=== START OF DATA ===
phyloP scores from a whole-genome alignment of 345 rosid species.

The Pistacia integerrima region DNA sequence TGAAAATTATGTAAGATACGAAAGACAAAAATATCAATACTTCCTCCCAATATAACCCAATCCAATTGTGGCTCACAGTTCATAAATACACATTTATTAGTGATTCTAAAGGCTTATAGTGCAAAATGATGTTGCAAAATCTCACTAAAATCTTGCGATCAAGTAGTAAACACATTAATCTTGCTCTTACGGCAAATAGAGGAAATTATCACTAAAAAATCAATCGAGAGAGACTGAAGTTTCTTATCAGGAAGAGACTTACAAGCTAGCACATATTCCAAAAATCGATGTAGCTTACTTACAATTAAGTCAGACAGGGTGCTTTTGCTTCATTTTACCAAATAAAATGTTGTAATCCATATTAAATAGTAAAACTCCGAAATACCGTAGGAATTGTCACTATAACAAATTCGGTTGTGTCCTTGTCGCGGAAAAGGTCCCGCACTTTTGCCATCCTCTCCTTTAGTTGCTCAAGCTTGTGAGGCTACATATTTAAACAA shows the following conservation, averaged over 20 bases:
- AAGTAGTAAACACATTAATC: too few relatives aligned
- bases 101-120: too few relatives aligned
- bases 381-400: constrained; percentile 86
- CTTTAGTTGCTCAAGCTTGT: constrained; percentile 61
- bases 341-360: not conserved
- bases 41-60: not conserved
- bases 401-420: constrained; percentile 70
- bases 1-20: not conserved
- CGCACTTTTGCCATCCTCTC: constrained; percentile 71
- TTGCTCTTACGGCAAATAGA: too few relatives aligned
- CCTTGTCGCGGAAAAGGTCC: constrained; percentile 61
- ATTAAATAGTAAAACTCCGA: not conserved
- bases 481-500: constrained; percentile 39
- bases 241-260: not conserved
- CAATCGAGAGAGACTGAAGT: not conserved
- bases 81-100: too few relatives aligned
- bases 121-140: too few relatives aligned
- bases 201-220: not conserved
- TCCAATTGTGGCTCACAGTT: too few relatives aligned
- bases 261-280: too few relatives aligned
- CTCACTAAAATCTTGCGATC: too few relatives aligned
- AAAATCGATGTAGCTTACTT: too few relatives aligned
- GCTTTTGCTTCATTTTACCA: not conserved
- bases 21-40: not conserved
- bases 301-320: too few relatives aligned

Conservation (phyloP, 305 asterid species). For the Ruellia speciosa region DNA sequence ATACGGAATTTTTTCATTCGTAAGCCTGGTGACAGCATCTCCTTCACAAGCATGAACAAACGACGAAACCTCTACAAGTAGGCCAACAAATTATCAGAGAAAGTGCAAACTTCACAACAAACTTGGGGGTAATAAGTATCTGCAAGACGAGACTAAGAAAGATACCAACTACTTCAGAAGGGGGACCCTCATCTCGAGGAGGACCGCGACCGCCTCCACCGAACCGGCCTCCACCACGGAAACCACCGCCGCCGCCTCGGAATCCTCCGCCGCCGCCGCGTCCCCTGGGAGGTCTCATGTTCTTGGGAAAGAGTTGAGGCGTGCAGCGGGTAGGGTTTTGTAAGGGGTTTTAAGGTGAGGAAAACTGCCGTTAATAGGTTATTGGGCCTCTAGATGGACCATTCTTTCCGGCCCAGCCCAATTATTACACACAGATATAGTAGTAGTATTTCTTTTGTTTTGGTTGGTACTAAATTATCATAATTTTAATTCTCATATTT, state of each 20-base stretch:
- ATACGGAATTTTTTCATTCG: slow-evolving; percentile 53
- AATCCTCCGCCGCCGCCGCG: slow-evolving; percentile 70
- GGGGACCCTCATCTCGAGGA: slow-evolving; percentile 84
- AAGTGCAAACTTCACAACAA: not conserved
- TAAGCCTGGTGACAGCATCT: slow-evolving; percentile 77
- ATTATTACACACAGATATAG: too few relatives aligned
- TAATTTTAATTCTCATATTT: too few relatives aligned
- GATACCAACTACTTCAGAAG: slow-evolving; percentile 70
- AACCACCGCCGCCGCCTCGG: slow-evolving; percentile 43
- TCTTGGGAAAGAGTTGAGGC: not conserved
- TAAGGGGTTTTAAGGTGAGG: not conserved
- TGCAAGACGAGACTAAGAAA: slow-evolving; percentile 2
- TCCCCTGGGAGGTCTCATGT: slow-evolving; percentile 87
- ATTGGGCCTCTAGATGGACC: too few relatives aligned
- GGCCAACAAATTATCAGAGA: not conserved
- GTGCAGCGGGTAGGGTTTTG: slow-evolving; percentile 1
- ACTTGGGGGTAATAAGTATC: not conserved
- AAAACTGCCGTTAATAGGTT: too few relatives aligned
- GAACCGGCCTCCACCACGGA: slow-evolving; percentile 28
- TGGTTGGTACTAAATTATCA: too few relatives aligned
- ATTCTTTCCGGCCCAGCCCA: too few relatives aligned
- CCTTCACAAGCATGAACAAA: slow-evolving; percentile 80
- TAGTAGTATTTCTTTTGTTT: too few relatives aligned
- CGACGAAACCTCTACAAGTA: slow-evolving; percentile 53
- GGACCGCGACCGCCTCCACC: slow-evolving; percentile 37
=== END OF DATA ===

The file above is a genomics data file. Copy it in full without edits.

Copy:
phyloP scores from a whole-genome alignment of 345 rosid species.

The Pistacia integerrima region DNA sequence TGAAAATTATGTAAGATACGAAAGACAAAAATATCAATACTTCCTCCCAATATAACCCAATCCAATTGTGGCTCACAGTTCATAAATACACATTTATTAGTGATTCTAAAGGCTTATAGTGCAAAATGATGTTGCAAAATCTCACTAAAATCTTGCGATCAAGTAGTAAACACATTAATCTTGCTCTTACGGCAAATAGAGGAAATTATCACTAAAAAATCAATCGAGAGAGACTGAAGTTTCTTATCAGGAAGAGACTTACAAGCTAGCACATATTCCAAAAATCGATGTAGCTTACTTACAATTAAGTCAGACAGGGTGCTTTTGCTTCATTTTACCAAATAAAATGTTGTAATCCATATTAAATAGTAAAACTCCGAAATACCGTAGGAATTGTCACTATAACAAATTCGGTTGTGTCCTTGTCGCGGAAAAGGTCCCGCACTTTTGCCATCCTCTCCTTTAGTTGCTCAAGCTTGTGAGGCTACATATTTAAACAA shows the following conservation, averaged over 20 bases:
- AAGTAGTAAACACATTAATC: too few relatives aligned
- bases 101-120: too few relatives aligned
- bases 381-400: constrained; percentile 86
- CTTTAGTTGCTCAAGCTTGT: constrained; percentile 61
- bases 341-360: not conserved
- bases 41-60: not conserved
- bases 401-420: constrained; percentile 70
- bases 1-20: not conserved
- CGCACTTTTGCCATCCTCTC: constrained; percentile 71
- TTGCTCTTACGGCAAATAGA: too few relatives aligned
- CCTTGTCGCGGAAAAGGTCC: constrained; percentile 61
- ATTAAATAGTAAAACTCCGA: not conserved
- bases 481-500: constrained; percentile 39
- bases 241-260: not conserved
- CAATCGAGAGAGACTGAAGT: not conserved
- bases 81-100: too few relatives aligned
- bases 121-140: too few relatives aligned
- bases 201-220: not conserved
- TCCAATTGTGGCTCACAGTT: too few relatives aligned
- bases 261-280: too few relatives aligned
- CTCACTAAAATCTTGCGATC: too few relatives aligned
- AAAATCGATGTAGCTTACTT: too few relatives aligned
- GCTTTTGCTTCATTTTACCA: not conserved
- bases 21-40: not conserved
- bases 301-320: too few relatives aligned

Conservation (phyloP, 305 asterid species). For the Ruellia speciosa region DNA sequence ATACGGAATTTTTTCATTCGTAAGCCTGGTGACAGCATCTCCTTCACAAGCATGAACAAACGACGAAACCTCTACAAGTAGGCCAACAAATTATCAGAGAAAGTGCAAACTTCACAACAAACTTGGGGGTAATAAGTATCTGCAAGACGAGACTAAGAAAGATACCAACTACTTCAGAAGGGGGACCCTCATCTCGAGGAGGACCGCGACCGCCTCCACCGAACCGGCCTCCACCACGGAAACCACCGCCGCCGCCTCGGAATCCTCCGCCGCCGCCGCGTCCCCTGGGAGGTCTCATGTTCTTGGGAAAGAGTTGAGGCGTGCAGCGGGTAGGGTTTTGTAAGGGGTTTTAAGGTGAGGAAAACTGCCGTTAATAGGTTATTGGGCCTCTAGATGGACCATTCTTTCCGGCCCAGCCCAATTATTACACACAGATATAGTAGTAGTATTTCTTTTGTTTTGGTTGGTACTAAATTATCATAATTTTAATTCTCATATTT, state of each 20-base stretch:
- ATACGGAATTTTTTCATTCG: slow-evolving; percentile 53
- AATCCTCCGCCGCCGCCGCG: slow-evolving; percentile 70
- GGGGACCCTCATCTCGAGGA: slow-evolving; percentile 84
- AAGTGCAAACTTCACAACAA: not conserved
- TAAGCCTGGTGACAGCATCT: slow-evolving; percentile 77
- ATTATTACACACAGATATAG: too few relatives aligned
- TAATTTTAATTCTCATATTT: too few relatives aligned
- GATACCAACTACTTCAGAAG: slow-evolving; percentile 70
- AACCACCGCCGCCGCCTCGG: slow-evolving; percentile 43
- TCTTGGGAAAGAGTTGAGGC: not conserved
- TAAGGGGTTTTAAGGTGAGG: not conserved
- TGCAAGACGAGACTAAGAAA: slow-evolving; percentile 2
- TCCCCTGGGAGGTCTCATGT: slow-evolving; percentile 87
- ATTGGGCCTCTAGATGGACC: too few relatives aligned
- GGCCAACAAATTATCAGAGA: not conserved
- GTGCAGCGGGTAGGGTTTTG: slow-evolving; percentile 1
- ACTTGGGGGTAATAAGTATC: not conserved
- AAAACTGCCGTTAATAGGTT: too few relatives aligned
- GAACCGGCCTCCACCACGGA: slow-evolving; percentile 28
- TGGTTGGTACTAAATTATCA: too few relatives aligned
- ATTCTTTCCGGCCCAGCCCA: too few relatives aligned
- CCTTCACAAGCATGAACAAA: slow-evolving; percentile 80
- TAGTAGTATTTCTTTTGTTT: too few relatives aligned
- CGACGAAACCTCTACAAGTA: slow-evolving; percentile 53
- GGACCGCGACCGCCTCCACC: slow-evolving; percentile 37